How often have you heard someone describe a new technology, website or system as “this will change the world”?
It’s one of those annoying statements which some people use in their enthusiasm for their product / service or because they have heard others using it and think it’s an apt description for their own project.
Now enthusiasm is a wonderful thing. It spurs people to go the extra mile, try things they have never done before, and it’s a major driver in innovation.
However, at the same time, it can bring you unstuck as statements such as this simply come across as hype and your credibility is questioned.
There’s a time and place for being zealous / displaying your enthusiasm for what you do.
I learnt that lesson in the mid-1980’s when I made a presentation at a Queensland Law Society Seminar where I stated that lawyers needed to embrace online developments or get left behind.
I was heckled for that statement and rightly so as it took more than 15 years before the Internet gained momentum and my statement started becoming a reality!
That’s the thing about almost every disruptive technology – they almost always take time before they assume mass market acceptance… and they often require other technologies / systems to gain market acceptance before they can come into their own.
In other words, they are not independent!
Disruptive technologies are NOT like major events such as 9/11, the GFC (global financial crisis), a war, or a country defaulting on its loans which have almost immediate repercussions across all sectors of our society.
There are three common characteristics of any disruptive technology:
- They evolve – often over several years or decades.
- They start up servicing new users (early adopters) as opposed to those who are entrenched with existing systems.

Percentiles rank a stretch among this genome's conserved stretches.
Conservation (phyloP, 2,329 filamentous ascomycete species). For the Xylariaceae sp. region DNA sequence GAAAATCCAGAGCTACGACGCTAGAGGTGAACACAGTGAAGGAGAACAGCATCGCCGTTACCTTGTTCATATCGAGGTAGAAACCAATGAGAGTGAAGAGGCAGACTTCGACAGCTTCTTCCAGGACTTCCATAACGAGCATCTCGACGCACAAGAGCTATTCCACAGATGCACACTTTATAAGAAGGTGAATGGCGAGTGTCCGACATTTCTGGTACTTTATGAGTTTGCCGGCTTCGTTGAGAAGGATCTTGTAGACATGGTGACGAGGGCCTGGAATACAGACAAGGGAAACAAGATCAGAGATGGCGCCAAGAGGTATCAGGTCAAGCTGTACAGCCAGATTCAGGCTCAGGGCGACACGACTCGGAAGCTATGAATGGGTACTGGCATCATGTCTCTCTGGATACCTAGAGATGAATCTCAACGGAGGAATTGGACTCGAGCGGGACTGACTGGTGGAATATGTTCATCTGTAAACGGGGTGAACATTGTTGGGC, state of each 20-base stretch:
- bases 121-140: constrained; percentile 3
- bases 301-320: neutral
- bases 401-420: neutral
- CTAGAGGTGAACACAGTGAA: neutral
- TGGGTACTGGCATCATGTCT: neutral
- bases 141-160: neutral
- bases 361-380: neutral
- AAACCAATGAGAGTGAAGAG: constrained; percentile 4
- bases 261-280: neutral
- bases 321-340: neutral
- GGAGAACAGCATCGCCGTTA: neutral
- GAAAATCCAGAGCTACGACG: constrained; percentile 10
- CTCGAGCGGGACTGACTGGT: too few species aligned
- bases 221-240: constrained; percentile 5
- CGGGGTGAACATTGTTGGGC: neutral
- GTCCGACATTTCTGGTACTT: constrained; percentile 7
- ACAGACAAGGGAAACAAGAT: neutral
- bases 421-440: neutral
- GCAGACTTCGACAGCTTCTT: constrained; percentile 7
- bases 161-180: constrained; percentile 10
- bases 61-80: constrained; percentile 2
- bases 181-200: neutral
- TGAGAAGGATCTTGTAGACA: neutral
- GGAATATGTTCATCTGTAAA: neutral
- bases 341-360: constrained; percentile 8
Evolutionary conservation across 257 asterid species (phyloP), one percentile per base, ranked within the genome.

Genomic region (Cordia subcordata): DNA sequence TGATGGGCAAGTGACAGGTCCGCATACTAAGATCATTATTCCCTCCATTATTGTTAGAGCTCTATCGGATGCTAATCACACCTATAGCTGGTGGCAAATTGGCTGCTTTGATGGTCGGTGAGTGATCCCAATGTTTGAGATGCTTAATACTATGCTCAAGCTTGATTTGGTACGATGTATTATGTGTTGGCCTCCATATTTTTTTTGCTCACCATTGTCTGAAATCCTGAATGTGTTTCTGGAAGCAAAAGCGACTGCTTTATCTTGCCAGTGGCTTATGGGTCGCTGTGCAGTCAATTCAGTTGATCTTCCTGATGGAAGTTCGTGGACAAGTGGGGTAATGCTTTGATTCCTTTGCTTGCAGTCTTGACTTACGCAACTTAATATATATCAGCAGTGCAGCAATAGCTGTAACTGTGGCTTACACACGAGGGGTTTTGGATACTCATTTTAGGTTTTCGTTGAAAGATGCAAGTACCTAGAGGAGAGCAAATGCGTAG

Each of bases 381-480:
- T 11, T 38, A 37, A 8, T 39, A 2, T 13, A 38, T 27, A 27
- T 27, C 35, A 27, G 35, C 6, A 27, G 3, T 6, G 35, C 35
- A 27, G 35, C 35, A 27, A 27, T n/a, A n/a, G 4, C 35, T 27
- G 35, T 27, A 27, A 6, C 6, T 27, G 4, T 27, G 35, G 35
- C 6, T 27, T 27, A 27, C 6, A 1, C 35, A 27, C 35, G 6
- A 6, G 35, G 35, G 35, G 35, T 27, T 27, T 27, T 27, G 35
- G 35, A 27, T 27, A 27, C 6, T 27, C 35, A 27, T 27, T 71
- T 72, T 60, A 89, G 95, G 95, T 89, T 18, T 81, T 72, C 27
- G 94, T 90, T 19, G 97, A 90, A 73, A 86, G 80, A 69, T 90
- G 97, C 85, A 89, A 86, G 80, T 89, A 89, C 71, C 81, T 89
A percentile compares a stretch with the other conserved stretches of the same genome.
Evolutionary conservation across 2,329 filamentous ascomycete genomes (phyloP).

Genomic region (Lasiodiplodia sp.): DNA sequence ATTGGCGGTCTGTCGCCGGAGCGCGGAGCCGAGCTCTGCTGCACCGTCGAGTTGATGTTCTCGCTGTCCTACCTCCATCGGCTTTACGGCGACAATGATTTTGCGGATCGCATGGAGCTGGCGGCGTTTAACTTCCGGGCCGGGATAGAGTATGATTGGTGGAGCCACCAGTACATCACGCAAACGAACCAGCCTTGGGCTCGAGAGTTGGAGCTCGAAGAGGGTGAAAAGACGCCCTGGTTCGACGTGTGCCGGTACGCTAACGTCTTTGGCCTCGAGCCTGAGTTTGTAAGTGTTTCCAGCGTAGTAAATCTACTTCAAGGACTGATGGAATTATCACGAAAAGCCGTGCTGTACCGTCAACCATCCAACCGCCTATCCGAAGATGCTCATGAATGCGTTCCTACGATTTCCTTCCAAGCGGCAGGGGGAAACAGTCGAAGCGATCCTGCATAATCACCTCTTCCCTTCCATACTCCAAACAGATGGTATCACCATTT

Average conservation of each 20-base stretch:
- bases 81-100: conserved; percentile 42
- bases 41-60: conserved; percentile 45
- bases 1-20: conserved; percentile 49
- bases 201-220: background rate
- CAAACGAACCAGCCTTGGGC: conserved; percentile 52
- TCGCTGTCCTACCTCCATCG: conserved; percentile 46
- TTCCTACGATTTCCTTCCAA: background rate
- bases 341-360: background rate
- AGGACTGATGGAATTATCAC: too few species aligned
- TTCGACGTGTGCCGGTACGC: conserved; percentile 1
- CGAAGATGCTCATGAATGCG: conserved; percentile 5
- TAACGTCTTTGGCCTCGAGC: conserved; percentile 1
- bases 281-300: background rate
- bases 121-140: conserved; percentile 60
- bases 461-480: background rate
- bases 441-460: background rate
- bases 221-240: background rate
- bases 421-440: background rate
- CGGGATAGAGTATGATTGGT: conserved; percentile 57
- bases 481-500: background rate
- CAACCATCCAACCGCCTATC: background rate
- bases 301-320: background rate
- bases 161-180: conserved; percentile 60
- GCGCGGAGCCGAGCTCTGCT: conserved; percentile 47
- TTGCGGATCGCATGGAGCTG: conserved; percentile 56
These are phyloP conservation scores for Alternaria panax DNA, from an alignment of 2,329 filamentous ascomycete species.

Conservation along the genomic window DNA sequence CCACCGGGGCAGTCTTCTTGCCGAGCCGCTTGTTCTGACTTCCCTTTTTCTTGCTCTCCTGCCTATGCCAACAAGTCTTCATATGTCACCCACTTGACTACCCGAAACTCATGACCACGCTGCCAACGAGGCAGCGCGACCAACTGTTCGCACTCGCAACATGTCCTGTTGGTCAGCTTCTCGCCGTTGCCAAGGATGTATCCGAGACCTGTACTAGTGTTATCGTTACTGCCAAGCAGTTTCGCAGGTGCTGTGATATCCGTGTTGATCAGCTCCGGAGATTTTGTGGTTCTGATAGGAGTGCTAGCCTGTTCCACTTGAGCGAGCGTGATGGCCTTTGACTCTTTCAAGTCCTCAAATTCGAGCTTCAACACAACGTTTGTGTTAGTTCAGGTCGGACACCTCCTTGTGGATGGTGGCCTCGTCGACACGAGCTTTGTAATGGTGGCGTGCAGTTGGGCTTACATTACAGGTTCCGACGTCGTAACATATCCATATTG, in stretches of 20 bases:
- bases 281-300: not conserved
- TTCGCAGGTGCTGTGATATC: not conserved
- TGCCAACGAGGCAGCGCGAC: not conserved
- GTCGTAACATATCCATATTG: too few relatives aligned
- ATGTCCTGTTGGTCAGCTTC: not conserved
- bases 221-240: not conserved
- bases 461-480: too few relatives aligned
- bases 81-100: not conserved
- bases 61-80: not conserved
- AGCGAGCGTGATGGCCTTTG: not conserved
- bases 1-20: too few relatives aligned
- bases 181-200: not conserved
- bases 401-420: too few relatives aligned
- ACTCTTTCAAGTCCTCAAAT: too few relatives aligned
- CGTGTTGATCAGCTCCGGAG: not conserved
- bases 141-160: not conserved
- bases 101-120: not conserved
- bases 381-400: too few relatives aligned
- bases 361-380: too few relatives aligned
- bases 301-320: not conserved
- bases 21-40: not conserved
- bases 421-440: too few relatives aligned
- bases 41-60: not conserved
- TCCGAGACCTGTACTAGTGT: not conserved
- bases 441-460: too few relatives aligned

- They assume mass market acceptance only when prices drop to an acceptable level.
This has been the case with almost every single “big shaker” out there…
The Internet – online services, one of the greatest disruptive technologies of all time has been around since the 1970’s although the term “Internet” did not take hold until the 1990’s and major global usage didn’t start happening till the beginning of this current century.
Portable Computers – I had my first portable computer in the mid-1980’s, a big chunky IBM TTY terminal which I could lug around anywhere and plug into online services via dial up at 300 baud. Of course, today most people have notepads / laptops , tablet computer such as an iPad or can use their smart phone to access the Internet.
Smart phones – were around long before the iPhone and Andriod cells which dominate today. In fact, I still have my old Palm Treo 650 and I have to say that I prefer it to my iPhone … there are still millions of people using Symbian-based cells, and they are very happy with them. So can we say that smart phones have changed the world? Not yet … but the momentum is growing!
Amazon – launched during the dotcom era and copped an absolute blasting by many tech and non-tech analysts as something which was never going to change the world let alone make a profit. Well it has gone on to change the whole publishing industry – but it took almost 10 years to achieve that. What Amazon did to the publishing world is not new – as outlined in Three Generations Of Online Communities – 1985 – 1995 – Today, there was a pre-cursor to Amazon 10 years before it launched.
These are just a few examples of the length of time it has taken “disruptive” businesses to take hold. There aren’t many exceptions to these.
This reinforces that over-enthusiasm and zealousness really need to be tempered so that at all times you come across as realistic and credible.
It also highlights that investing in systems, programs and technologies which are presented as “game changers” are generally not going to produce early returns.
There really are very few game changers out there – and those that are, take time to come to fruition and deliver the potential their founders speak about.
In fact, short terms returns are generally low and the business has to survive on the back of traditional (old income) streams supporting and funding the new direction / technology. If it driven purely by angel or venture capital, then there can be a significant cash burn period.
If you are involved in a disruptive technology, website or system, temper your presentation – and expectations – as it really does take time to change the world.